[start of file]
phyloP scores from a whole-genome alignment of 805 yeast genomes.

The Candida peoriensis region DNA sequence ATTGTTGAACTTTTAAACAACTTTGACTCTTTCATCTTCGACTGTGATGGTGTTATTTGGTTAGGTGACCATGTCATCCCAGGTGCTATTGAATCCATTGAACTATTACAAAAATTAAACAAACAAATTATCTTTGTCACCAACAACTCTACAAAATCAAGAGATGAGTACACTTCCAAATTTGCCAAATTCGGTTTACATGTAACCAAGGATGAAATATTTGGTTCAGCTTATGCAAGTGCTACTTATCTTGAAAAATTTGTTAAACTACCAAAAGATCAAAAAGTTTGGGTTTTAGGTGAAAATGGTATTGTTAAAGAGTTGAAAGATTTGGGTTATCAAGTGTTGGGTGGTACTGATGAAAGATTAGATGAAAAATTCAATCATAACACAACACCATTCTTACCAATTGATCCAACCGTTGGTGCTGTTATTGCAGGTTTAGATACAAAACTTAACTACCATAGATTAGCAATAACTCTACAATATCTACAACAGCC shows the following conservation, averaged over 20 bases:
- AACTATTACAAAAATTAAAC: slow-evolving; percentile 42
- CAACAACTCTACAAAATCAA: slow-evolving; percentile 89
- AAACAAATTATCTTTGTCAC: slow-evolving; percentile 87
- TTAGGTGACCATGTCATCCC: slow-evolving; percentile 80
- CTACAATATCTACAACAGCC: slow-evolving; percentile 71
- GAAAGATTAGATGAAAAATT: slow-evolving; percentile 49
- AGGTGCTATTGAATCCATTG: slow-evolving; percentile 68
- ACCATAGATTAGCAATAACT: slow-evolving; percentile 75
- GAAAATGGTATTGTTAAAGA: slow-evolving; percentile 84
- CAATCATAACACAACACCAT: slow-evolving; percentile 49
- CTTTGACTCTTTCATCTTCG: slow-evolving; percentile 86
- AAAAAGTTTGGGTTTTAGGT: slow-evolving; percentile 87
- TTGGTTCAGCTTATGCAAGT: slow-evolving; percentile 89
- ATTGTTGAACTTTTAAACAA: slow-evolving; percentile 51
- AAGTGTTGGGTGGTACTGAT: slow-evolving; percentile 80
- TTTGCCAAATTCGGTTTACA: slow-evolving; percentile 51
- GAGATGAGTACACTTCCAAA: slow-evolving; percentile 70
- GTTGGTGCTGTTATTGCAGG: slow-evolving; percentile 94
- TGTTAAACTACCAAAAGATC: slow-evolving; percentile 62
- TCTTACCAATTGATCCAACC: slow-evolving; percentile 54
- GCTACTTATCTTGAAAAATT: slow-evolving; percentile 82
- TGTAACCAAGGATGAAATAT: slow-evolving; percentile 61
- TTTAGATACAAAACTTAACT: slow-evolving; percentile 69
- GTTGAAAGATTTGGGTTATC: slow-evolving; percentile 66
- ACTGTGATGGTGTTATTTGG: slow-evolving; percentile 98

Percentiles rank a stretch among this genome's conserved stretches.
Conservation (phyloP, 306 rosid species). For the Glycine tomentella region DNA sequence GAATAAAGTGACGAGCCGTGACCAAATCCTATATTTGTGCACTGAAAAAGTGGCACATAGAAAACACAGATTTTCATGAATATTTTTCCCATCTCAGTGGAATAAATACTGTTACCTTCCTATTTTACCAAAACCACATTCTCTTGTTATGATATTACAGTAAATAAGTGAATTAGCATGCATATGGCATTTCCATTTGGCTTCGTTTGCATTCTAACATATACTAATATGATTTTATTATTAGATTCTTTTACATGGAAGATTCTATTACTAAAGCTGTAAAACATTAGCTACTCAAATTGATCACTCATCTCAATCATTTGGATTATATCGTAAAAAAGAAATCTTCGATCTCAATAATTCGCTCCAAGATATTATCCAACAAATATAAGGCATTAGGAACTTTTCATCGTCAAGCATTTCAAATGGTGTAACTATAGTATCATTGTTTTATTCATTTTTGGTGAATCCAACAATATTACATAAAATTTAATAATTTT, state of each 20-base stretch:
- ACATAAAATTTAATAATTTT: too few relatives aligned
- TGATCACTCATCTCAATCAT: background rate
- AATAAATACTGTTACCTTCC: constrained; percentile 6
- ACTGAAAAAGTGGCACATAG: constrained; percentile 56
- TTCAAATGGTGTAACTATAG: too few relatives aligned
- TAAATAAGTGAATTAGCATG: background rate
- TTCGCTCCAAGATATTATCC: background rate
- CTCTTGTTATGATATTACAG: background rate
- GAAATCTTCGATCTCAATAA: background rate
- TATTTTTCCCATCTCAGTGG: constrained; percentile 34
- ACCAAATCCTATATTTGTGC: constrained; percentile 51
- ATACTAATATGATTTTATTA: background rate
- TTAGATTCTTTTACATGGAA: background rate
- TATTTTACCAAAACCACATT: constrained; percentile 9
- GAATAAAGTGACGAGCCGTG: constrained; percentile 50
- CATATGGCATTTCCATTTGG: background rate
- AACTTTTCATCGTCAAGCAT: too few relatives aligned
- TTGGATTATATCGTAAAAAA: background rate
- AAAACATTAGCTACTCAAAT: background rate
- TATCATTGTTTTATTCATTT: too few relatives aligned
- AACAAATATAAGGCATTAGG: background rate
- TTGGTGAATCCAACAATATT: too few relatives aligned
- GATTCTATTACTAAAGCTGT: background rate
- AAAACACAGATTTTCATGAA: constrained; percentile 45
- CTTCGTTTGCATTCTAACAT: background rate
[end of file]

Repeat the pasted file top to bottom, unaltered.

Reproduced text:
phyloP scores from a whole-genome alignment of 805 yeast genomes.

The Candida peoriensis region DNA sequence ATTGTTGAACTTTTAAACAACTTTGACTCTTTCATCTTCGACTGTGATGGTGTTATTTGGTTAGGTGACCATGTCATCCCAGGTGCTATTGAATCCATTGAACTATTACAAAAATTAAACAAACAAATTATCTTTGTCACCAACAACTCTACAAAATCAAGAGATGAGTACACTTCCAAATTTGCCAAATTCGGTTTACATGTAACCAAGGATGAAATATTTGGTTCAGCTTATGCAAGTGCTACTTATCTTGAAAAATTTGTTAAACTACCAAAAGATCAAAAAGTTTGGGTTTTAGGTGAAAATGGTATTGTTAAAGAGTTGAAAGATTTGGGTTATCAAGTGTTGGGTGGTACTGATGAAAGATTAGATGAAAAATTCAATCATAACACAACACCATTCTTACCAATTGATCCAACCGTTGGTGCTGTTATTGCAGGTTTAGATACAAAACTTAACTACCATAGATTAGCAATAACTCTACAATATCTACAACAGCC shows the following conservation, averaged over 20 bases:
- AACTATTACAAAAATTAAAC: slow-evolving; percentile 42
- CAACAACTCTACAAAATCAA: slow-evolving; percentile 89
- AAACAAATTATCTTTGTCAC: slow-evolving; percentile 87
- TTAGGTGACCATGTCATCCC: slow-evolving; percentile 80
- CTACAATATCTACAACAGCC: slow-evolving; percentile 71
- GAAAGATTAGATGAAAAATT: slow-evolving; percentile 49
- AGGTGCTATTGAATCCATTG: slow-evolving; percentile 68
- ACCATAGATTAGCAATAACT: slow-evolving; percentile 75
- GAAAATGGTATTGTTAAAGA: slow-evolving; percentile 84
- CAATCATAACACAACACCAT: slow-evolving; percentile 49
- CTTTGACTCTTTCATCTTCG: slow-evolving; percentile 86
- AAAAAGTTTGGGTTTTAGGT: slow-evolving; percentile 87
- TTGGTTCAGCTTATGCAAGT: slow-evolving; percentile 89
- ATTGTTGAACTTTTAAACAA: slow-evolving; percentile 51
- AAGTGTTGGGTGGTACTGAT: slow-evolving; percentile 80
- TTTGCCAAATTCGGTTTACA: slow-evolving; percentile 51
- GAGATGAGTACACTTCCAAA: slow-evolving; percentile 70
- GTTGGTGCTGTTATTGCAGG: slow-evolving; percentile 94
- TGTTAAACTACCAAAAGATC: slow-evolving; percentile 62
- TCTTACCAATTGATCCAACC: slow-evolving; percentile 54
- GCTACTTATCTTGAAAAATT: slow-evolving; percentile 82
- TGTAACCAAGGATGAAATAT: slow-evolving; percentile 61
- TTTAGATACAAAACTTAACT: slow-evolving; percentile 69
- GTTGAAAGATTTGGGTTATC: slow-evolving; percentile 66
- ACTGTGATGGTGTTATTTGG: slow-evolving; percentile 98

Percentiles rank a stretch among this genome's conserved stretches.
Conservation (phyloP, 306 rosid species). For the Glycine tomentella region DNA sequence GAATAAAGTGACGAGCCGTGACCAAATCCTATATTTGTGCACTGAAAAAGTGGCACATAGAAAACACAGATTTTCATGAATATTTTTCCCATCTCAGTGGAATAAATACTGTTACCTTCCTATTTTACCAAAACCACATTCTCTTGTTATGATATTACAGTAAATAAGTGAATTAGCATGCATATGGCATTTCCATTTGGCTTCGTTTGCATTCTAACATATACTAATATGATTTTATTATTAGATTCTTTTACATGGAAGATTCTATTACTAAAGCTGTAAAACATTAGCTACTCAAATTGATCACTCATCTCAATCATTTGGATTATATCGTAAAAAAGAAATCTTCGATCTCAATAATTCGCTCCAAGATATTATCCAACAAATATAAGGCATTAGGAACTTTTCATCGTCAAGCATTTCAAATGGTGTAACTATAGTATCATTGTTTTATTCATTTTTGGTGAATCCAACAATATTACATAAAATTTAATAATTTT, state of each 20-base stretch:
- ACATAAAATTTAATAATTTT: too few relatives aligned
- TGATCACTCATCTCAATCAT: background rate
- AATAAATACTGTTACCTTCC: constrained; percentile 6
- ACTGAAAAAGTGGCACATAG: constrained; percentile 56
- TTCAAATGGTGTAACTATAG: too few relatives aligned
- TAAATAAGTGAATTAGCATG: background rate
- TTCGCTCCAAGATATTATCC: background rate
- CTCTTGTTATGATATTACAG: background rate
- GAAATCTTCGATCTCAATAA: background rate
- TATTTTTCCCATCTCAGTGG: constrained; percentile 34
- ACCAAATCCTATATTTGTGC: constrained; percentile 51
- ATACTAATATGATTTTATTA: background rate
- TTAGATTCTTTTACATGGAA: background rate
- TATTTTACCAAAACCACATT: constrained; percentile 9
- GAATAAAGTGACGAGCCGTG: constrained; percentile 50
- CATATGGCATTTCCATTTGG: background rate
- AACTTTTCATCGTCAAGCAT: too few relatives aligned
- TTGGATTATATCGTAAAAAA: background rate
- AAAACATTAGCTACTCAAAT: background rate
- TATCATTGTTTTATTCATTT: too few relatives aligned
- AACAAATATAAGGCATTAGG: background rate
- TTGGTGAATCCAACAATATT: too few relatives aligned
- GATTCTATTACTAAAGCTGT: background rate
- AAAACACAGATTTTCATGAA: constrained; percentile 45
- CTTCGTTTGCATTCTAACAT: background rate